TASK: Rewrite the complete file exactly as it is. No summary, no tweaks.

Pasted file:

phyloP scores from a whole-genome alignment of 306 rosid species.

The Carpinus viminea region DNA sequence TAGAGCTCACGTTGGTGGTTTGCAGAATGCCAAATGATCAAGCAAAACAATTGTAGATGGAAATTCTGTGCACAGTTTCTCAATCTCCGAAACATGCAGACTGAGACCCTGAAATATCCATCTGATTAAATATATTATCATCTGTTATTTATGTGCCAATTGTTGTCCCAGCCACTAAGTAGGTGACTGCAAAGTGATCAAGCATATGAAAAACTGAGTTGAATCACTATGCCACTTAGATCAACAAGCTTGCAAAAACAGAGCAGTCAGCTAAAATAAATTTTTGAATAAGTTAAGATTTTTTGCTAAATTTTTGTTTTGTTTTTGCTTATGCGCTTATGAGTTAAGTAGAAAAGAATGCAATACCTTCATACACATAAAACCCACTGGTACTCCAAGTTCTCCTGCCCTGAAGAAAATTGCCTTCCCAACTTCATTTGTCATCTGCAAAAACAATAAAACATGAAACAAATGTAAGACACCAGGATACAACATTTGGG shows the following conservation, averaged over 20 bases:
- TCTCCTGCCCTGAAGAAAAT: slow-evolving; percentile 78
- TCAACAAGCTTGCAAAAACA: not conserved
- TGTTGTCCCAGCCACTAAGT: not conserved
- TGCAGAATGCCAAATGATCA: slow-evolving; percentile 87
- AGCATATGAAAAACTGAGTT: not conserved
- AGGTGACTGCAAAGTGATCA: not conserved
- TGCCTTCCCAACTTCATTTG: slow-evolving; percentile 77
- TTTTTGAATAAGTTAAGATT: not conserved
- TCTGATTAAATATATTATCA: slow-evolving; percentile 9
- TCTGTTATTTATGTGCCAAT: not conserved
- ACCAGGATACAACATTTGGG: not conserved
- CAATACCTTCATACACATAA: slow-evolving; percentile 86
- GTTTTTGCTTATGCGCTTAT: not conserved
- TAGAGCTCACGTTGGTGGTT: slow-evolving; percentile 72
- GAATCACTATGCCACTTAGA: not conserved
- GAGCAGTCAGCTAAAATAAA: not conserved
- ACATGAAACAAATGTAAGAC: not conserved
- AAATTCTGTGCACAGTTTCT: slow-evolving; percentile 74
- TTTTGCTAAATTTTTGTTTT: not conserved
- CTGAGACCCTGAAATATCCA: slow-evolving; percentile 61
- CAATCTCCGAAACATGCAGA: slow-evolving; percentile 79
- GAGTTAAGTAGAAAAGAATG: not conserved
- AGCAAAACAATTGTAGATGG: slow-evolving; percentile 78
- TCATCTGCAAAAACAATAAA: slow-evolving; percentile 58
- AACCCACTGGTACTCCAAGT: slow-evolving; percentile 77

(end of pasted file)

phyloP scores from a whole-genome alignment of 306 rosid species.

The Carpinus viminea region DNA sequence TAGAGCTCACGTTGGTGGTTTGCAGAATGCCAAATGATCAAGCAAAACAATTGTAGATGGAAATTCTGTGCACAGTTTCTCAATCTCCGAAACATGCAGACTGAGACCCTGAAATATCCATCTGATTAAATATATTATCATCTGTTATTTATGTGCCAATTGTTGTCCCAGCCACTAAGTAGGTGACTGCAAAGTGATCAAGCATATGAAAAACTGAGTTGAATCACTATGCCACTTAGATCAACAAGCTTGCAAAAACAGAGCAGTCAGCTAAAATAAATTTTTGAATAAGTTAAGATTTTTTGCTAAATTTTTGTTTTGTTTTTGCTTATGCGCTTATGAGTTAAGTAGAAAAGAATGCAATACCTTCATACACATAAAACCCACTGGTACTCCAAGTTCTCCTGCCCTGAAGAAAATTGCCTTCCCAACTTCATTTGTCATCTGCAAAAACAATAAAACATGAAACAAATGTAAGACACCAGGATACAACATTTGGG shows the following conservation, averaged over 20 bases:
- TCTCCTGCCCTGAAGAAAAT: slow-evolving; percentile 78
- TCAACAAGCTTGCAAAAACA: not conserved
- TGTTGTCCCAGCCACTAAGT: not conserved
- TGCAGAATGCCAAATGATCA: slow-evolving; percentile 87
- AGCATATGAAAAACTGAGTT: not conserved
- AGGTGACTGCAAAGTGATCA: not conserved
- TGCCTTCCCAACTTCATTTG: slow-evolving; percentile 77
- TTTTTGAATAAGTTAAGATT: not conserved
- TCTGATTAAATATATTATCA: slow-evolving; percentile 9
- TCTGTTATTTATGTGCCAAT: not conserved
- ACCAGGATACAACATTTGGG: not conserved
- CAATACCTTCATACACATAA: slow-evolving; percentile 86
- GTTTTTGCTTATGCGCTTAT: not conserved
- TAGAGCTCACGTTGGTGGTT: slow-evolving; percentile 72
- GAATCACTATGCCACTTAGA: not conserved
- GAGCAGTCAGCTAAAATAAA: not conserved
- ACATGAAACAAATGTAAGAC: not conserved
- AAATTCTGTGCACAGTTTCT: slow-evolving; percentile 74
- TTTTGCTAAATTTTTGTTTT: not conserved
- CTGAGACCCTGAAATATCCA: slow-evolving; percentile 61
- CAATCTCCGAAACATGCAGA: slow-evolving; percentile 79
- GAGTTAAGTAGAAAAGAATG: not conserved
- AGCAAAACAATTGTAGATGG: slow-evolving; percentile 78
- TCATCTGCAAAAACAATAAA: slow-evolving; percentile 58
- AACCCACTGGTACTCCAAGT: slow-evolving; percentile 77